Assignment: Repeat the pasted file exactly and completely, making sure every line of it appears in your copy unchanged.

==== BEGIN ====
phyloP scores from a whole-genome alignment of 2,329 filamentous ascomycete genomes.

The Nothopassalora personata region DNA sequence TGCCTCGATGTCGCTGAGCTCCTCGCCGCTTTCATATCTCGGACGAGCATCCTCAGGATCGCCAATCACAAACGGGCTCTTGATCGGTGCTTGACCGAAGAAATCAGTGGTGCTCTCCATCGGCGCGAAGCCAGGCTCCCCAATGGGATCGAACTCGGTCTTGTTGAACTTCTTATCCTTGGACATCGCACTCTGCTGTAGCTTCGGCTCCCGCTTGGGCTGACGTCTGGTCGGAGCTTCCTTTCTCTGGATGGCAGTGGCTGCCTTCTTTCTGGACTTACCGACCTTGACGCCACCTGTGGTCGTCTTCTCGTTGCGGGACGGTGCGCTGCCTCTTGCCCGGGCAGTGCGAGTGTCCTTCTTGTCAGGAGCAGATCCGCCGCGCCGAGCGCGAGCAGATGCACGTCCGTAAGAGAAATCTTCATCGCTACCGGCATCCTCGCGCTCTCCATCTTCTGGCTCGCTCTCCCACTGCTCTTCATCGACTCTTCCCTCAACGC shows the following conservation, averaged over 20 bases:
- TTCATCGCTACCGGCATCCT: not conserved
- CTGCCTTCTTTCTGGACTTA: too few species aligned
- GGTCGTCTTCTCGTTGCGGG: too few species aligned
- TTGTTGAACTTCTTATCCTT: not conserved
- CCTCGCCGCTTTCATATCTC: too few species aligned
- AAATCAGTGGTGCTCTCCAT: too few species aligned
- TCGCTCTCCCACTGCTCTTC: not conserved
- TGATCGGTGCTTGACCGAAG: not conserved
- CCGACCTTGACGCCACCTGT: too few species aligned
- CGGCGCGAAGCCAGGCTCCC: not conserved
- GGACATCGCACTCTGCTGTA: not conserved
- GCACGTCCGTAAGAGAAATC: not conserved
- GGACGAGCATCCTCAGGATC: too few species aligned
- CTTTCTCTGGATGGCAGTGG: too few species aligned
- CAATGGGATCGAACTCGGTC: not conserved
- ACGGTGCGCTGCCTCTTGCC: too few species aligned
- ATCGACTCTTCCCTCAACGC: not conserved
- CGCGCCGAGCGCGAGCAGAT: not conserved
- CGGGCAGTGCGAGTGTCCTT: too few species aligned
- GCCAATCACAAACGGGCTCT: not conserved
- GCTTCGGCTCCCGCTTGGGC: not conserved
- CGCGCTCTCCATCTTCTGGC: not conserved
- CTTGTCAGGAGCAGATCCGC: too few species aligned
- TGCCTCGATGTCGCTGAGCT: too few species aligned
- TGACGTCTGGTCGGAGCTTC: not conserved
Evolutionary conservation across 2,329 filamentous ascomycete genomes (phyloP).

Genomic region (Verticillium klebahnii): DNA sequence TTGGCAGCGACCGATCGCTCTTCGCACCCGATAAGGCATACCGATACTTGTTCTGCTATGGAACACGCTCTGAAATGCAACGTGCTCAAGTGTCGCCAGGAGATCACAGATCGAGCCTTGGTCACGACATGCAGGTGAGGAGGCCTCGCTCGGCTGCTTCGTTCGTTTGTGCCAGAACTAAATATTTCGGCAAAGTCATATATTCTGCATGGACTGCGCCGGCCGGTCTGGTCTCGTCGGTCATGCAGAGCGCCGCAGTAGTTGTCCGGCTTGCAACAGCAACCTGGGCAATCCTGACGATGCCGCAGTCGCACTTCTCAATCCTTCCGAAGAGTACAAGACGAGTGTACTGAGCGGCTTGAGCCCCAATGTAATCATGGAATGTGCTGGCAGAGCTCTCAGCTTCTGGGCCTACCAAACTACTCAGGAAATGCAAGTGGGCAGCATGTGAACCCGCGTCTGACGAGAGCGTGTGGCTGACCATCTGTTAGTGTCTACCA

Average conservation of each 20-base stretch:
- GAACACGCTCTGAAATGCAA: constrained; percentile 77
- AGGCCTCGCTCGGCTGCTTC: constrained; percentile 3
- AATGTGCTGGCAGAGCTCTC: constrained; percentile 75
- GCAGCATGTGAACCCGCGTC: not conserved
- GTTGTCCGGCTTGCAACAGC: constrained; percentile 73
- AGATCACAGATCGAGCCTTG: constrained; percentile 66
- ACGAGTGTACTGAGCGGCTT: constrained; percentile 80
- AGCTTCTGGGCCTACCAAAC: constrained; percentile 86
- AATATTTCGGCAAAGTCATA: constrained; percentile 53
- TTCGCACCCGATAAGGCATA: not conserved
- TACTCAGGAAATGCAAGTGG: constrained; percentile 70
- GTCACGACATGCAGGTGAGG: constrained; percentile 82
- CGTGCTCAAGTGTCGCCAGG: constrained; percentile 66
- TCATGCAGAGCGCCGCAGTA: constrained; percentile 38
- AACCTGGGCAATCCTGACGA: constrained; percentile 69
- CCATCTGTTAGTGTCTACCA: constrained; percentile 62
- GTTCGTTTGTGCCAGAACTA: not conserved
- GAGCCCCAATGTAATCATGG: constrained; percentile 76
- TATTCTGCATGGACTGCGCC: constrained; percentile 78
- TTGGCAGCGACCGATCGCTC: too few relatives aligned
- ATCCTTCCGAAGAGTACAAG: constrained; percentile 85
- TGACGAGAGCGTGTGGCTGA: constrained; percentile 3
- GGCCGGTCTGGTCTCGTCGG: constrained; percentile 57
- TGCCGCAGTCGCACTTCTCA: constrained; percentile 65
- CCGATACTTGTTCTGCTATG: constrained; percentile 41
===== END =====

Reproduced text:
phyloP scores from a whole-genome alignment of 2,329 filamentous ascomycete genomes.

The Nothopassalora personata region DNA sequence TGCCTCGATGTCGCTGAGCTCCTCGCCGCTTTCATATCTCGGACGAGCATCCTCAGGATCGCCAATCACAAACGGGCTCTTGATCGGTGCTTGACCGAAGAAATCAGTGGTGCTCTCCATCGGCGCGAAGCCAGGCTCCCCAATGGGATCGAACTCGGTCTTGTTGAACTTCTTATCCTTGGACATCGCACTCTGCTGTAGCTTCGGCTCCCGCTTGGGCTGACGTCTGGTCGGAGCTTCCTTTCTCTGGATGGCAGTGGCTGCCTTCTTTCTGGACTTACCGACCTTGACGCCACCTGTGGTCGTCTTCTCGTTGCGGGACGGTGCGCTGCCTCTTGCCCGGGCAGTGCGAGTGTCCTTCTTGTCAGGAGCAGATCCGCCGCGCCGAGCGCGAGCAGATGCACGTCCGTAAGAGAAATCTTCATCGCTACCGGCATCCTCGCGCTCTCCATCTTCTGGCTCGCTCTCCCACTGCTCTTCATCGACTCTTCCCTCAACGC shows the following conservation, averaged over 20 bases:
- TTCATCGCTACCGGCATCCT: not conserved
- CTGCCTTCTTTCTGGACTTA: too few species aligned
- GGTCGTCTTCTCGTTGCGGG: too few species aligned
- TTGTTGAACTTCTTATCCTT: not conserved
- CCTCGCCGCTTTCATATCTC: too few species aligned
- AAATCAGTGGTGCTCTCCAT: too few species aligned
- TCGCTCTCCCACTGCTCTTC: not conserved
- TGATCGGTGCTTGACCGAAG: not conserved
- CCGACCTTGACGCCACCTGT: too few species aligned
- CGGCGCGAAGCCAGGCTCCC: not conserved
- GGACATCGCACTCTGCTGTA: not conserved
- GCACGTCCGTAAGAGAAATC: not conserved
- GGACGAGCATCCTCAGGATC: too few species aligned
- CTTTCTCTGGATGGCAGTGG: too few species aligned
- CAATGGGATCGAACTCGGTC: not conserved
- ACGGTGCGCTGCCTCTTGCC: too few species aligned
- ATCGACTCTTCCCTCAACGC: not conserved
- CGCGCCGAGCGCGAGCAGAT: not conserved
- CGGGCAGTGCGAGTGTCCTT: too few species aligned
- GCCAATCACAAACGGGCTCT: not conserved
- GCTTCGGCTCCCGCTTGGGC: not conserved
- CGCGCTCTCCATCTTCTGGC: not conserved
- CTTGTCAGGAGCAGATCCGC: too few species aligned
- TGCCTCGATGTCGCTGAGCT: too few species aligned
- TGACGTCTGGTCGGAGCTTC: not conserved
Evolutionary conservation across 2,329 filamentous ascomycete genomes (phyloP).

Genomic region (Verticillium klebahnii): DNA sequence TTGGCAGCGACCGATCGCTCTTCGCACCCGATAAGGCATACCGATACTTGTTCTGCTATGGAACACGCTCTGAAATGCAACGTGCTCAAGTGTCGCCAGGAGATCACAGATCGAGCCTTGGTCACGACATGCAGGTGAGGAGGCCTCGCTCGGCTGCTTCGTTCGTTTGTGCCAGAACTAAATATTTCGGCAAAGTCATATATTCTGCATGGACTGCGCCGGCCGGTCTGGTCTCGTCGGTCATGCAGAGCGCCGCAGTAGTTGTCCGGCTTGCAACAGCAACCTGGGCAATCCTGACGATGCCGCAGTCGCACTTCTCAATCCTTCCGAAGAGTACAAGACGAGTGTACTGAGCGGCTTGAGCCCCAATGTAATCATGGAATGTGCTGGCAGAGCTCTCAGCTTCTGGGCCTACCAAACTACTCAGGAAATGCAAGTGGGCAGCATGTGAACCCGCGTCTGACGAGAGCGTGTGGCTGACCATCTGTTAGTGTCTACCA

Average conservation of each 20-base stretch:
- GAACACGCTCTGAAATGCAA: constrained; percentile 77
- AGGCCTCGCTCGGCTGCTTC: constrained; percentile 3
- AATGTGCTGGCAGAGCTCTC: constrained; percentile 75
- GCAGCATGTGAACCCGCGTC: not conserved
- GTTGTCCGGCTTGCAACAGC: constrained; percentile 73
- AGATCACAGATCGAGCCTTG: constrained; percentile 66
- ACGAGTGTACTGAGCGGCTT: constrained; percentile 80
- AGCTTCTGGGCCTACCAAAC: constrained; percentile 86
- AATATTTCGGCAAAGTCATA: constrained; percentile 53
- TTCGCACCCGATAAGGCATA: not conserved
- TACTCAGGAAATGCAAGTGG: constrained; percentile 70
- GTCACGACATGCAGGTGAGG: constrained; percentile 82
- CGTGCTCAAGTGTCGCCAGG: constrained; percentile 66
- TCATGCAGAGCGCCGCAGTA: constrained; percentile 38
- AACCTGGGCAATCCTGACGA: constrained; percentile 69
- CCATCTGTTAGTGTCTACCA: constrained; percentile 62
- GTTCGTTTGTGCCAGAACTA: not conserved
- GAGCCCCAATGTAATCATGG: constrained; percentile 76
- TATTCTGCATGGACTGCGCC: constrained; percentile 78
- TTGGCAGCGACCGATCGCTC: too few relatives aligned
- ATCCTTCCGAAGAGTACAAG: constrained; percentile 85
- TGACGAGAGCGTGTGGCTGA: constrained; percentile 3
- GGCCGGTCTGGTCTCGTCGG: constrained; percentile 57
- TGCCGCAGTCGCACTTCTCA: constrained; percentile 65
- CCGATACTTGTTCTGCTATG: constrained; percentile 41